He debated about what the law ought to be and whether morality should be enforced by law to form a good society. Furthermore, John Stewart Mill did not write specifically on law and morality. His argument constituted mainly on the anti-enforcers side of law and morality because he believed in individual liberty. John Stuart Mill's assertion that the only justification for limiting one person's liberty is to prevent harm to another Mill believes individual should be given liberty to do what they want unless they harm others. According to Mill, liberty should not be enforced by law as any imposing would lead to breach of individual liberty.
However it's not clear where the line should be drawn or how a consensus on the issue could be reached. John Stuart Mill put forth an idea, commonly known as the 'harm principle', in which he argued that the government may only legitimately interfere in our actions to prevent harm, or the threat of harm, to others. For Mill it wasn't enough to simply do something that people didn't like rather, one has to actually cause another harm. Mill's argument seems designed to protect our individual freedoms against government paternalism, through which our ability to express ourselves may be restricted under the pretence that we are being protected from ourselves. For Mill the only time we must justify our actions to society, or the government, are when they concern others and most importantly, bring them harm.
It is not your responsibility to eradicate the wrongs done in your institution, but it is your responsibility to not take part of it so that it loses the following of many and so that your conscience may be clear. There are ways in which you can go about no longer supporting an unjust institution but violence is not one of them. Thoreau wants a rebellion against the government. He wants reform, and by following this institution you are opposing this reform. If you do not support the unjust actions within your institution then you must not support the government overall, act with your own principles, and break the law if they go against said principles.
Given these circumstances there is no legitimate need to search for further evidence. All the proof needed to give a ticket for... ... middle of paper ... ...e police officers. Miranda established the precedent that a citizen has a right to be informed of his or her rights before the police attempt to violate them with the intent that the warnings erase the inherent coercion of the situation. The Court's violation of this precedent is especially puzzling due to this case's many similarities to Miranda. The logic used by the Court in order to justify their conclusion is fraught with weak reasoning and dangerous interpretations of the Constitution.
Unfortunately, morality and immorality play a roll within the harm principle; many actions may be interpreted as immoral harming others interest but not being protected by rights. Those, however, who want to start or continue harming themselves it will be judged to society’s likings. According to the harm principle, we should not force upon someone to stop harming him or herself. The thought might sound cynical but it’s just that we don’t coerce them. Society shouldn’t make use of the law or moral condemnation to make adjustments to someone’s behavior, unless the person causing he ... ... middle of paper ... ...ents within themselves as well.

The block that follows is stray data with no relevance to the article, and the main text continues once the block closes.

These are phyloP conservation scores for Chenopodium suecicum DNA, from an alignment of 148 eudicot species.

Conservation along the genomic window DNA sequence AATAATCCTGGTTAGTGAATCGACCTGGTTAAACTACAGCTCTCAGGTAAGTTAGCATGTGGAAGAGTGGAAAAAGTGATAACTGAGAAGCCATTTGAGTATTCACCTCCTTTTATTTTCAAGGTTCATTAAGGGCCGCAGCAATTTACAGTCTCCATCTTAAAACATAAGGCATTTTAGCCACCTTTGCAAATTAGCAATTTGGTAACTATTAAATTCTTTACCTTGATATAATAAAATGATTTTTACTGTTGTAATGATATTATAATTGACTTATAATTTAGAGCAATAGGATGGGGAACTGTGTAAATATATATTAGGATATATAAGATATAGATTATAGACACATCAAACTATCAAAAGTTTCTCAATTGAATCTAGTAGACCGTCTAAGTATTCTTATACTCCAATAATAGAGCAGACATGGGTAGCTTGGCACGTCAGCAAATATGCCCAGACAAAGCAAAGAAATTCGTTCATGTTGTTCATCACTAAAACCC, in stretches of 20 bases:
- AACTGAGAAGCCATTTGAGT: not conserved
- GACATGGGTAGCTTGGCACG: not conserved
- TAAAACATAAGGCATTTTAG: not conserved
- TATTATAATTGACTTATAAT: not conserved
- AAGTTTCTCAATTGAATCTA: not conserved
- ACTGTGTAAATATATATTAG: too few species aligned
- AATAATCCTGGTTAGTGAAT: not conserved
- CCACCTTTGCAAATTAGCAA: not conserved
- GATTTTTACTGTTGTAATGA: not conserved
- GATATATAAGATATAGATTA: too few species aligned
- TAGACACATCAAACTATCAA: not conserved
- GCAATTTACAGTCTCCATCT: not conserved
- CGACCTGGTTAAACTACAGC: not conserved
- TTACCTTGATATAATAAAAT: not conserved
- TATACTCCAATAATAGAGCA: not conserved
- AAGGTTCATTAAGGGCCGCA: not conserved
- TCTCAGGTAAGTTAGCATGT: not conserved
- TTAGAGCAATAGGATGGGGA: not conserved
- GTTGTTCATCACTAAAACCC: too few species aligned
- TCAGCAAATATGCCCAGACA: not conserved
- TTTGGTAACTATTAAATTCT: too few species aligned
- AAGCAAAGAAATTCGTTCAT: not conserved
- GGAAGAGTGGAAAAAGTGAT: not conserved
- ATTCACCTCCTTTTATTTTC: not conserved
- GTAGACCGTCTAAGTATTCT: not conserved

Through responsibility, the ways an individual’s actions can harm another member of the society becomes too vague and ultimately becomes illogical. The definition must be more specific, and must account for human fallacy and exceptions. Mill does not permit exceptions, however harm is subjective and there may be scenarios he does not consider. In order to become viable, his argument requires further specification. With this further refining, however, it becomes a logical method of looking at liberty.
Thus, the only time a person can be sure he is right is if he is constantly open to differing opinions; there must be a standing invitation to try to disprove his beliefs. Second, there is the criticism that governments have a duty to uphold certain beliefs that are important to the well being of society. Only "bad" men would try to undermine these beliefs. Mill replies that this argument still relies on an assumption of i... ... middle of paper ... ...s beliefs are not reflected in their conduct. As a result, people do not truly understand the doctrines they hold dear, and their misunderstanding leads to serious mistakes.
This paper will address some of the issues surrounding hate speech and its regulation. I will explain both Andrew Altman and Jonathan Rauch’s positions in the first two sections. The third section will be on what Altman might say to Rauch’s opposite views. I will then discuss my view that hate speech should never be regulated under any circumstance especially in the name of protecting someone’s psychology, feelings, or insecurities like Altman prescribes. In the end, I will conclude that we should not agree with Altman despite his well intentioned moral convictions to push for hate speech regulation.
This is based on the assumption that killing is wrong. Who knows? Maybe murder is really okay as some cults claim. However, if we are to accept anything is okay, then no law or Constitution would be valid anyway. Thus, it is not against the Constitution to ban such activity on the basis of other law.
Above all we desire a meaning to life. We can find meaning by acting morally. Therefore, one is not obligated to obey a law that contradicts morality. After all, it would be morally wrong of the government to deny anyone meaning in life. Works Cited * Singer, Peter.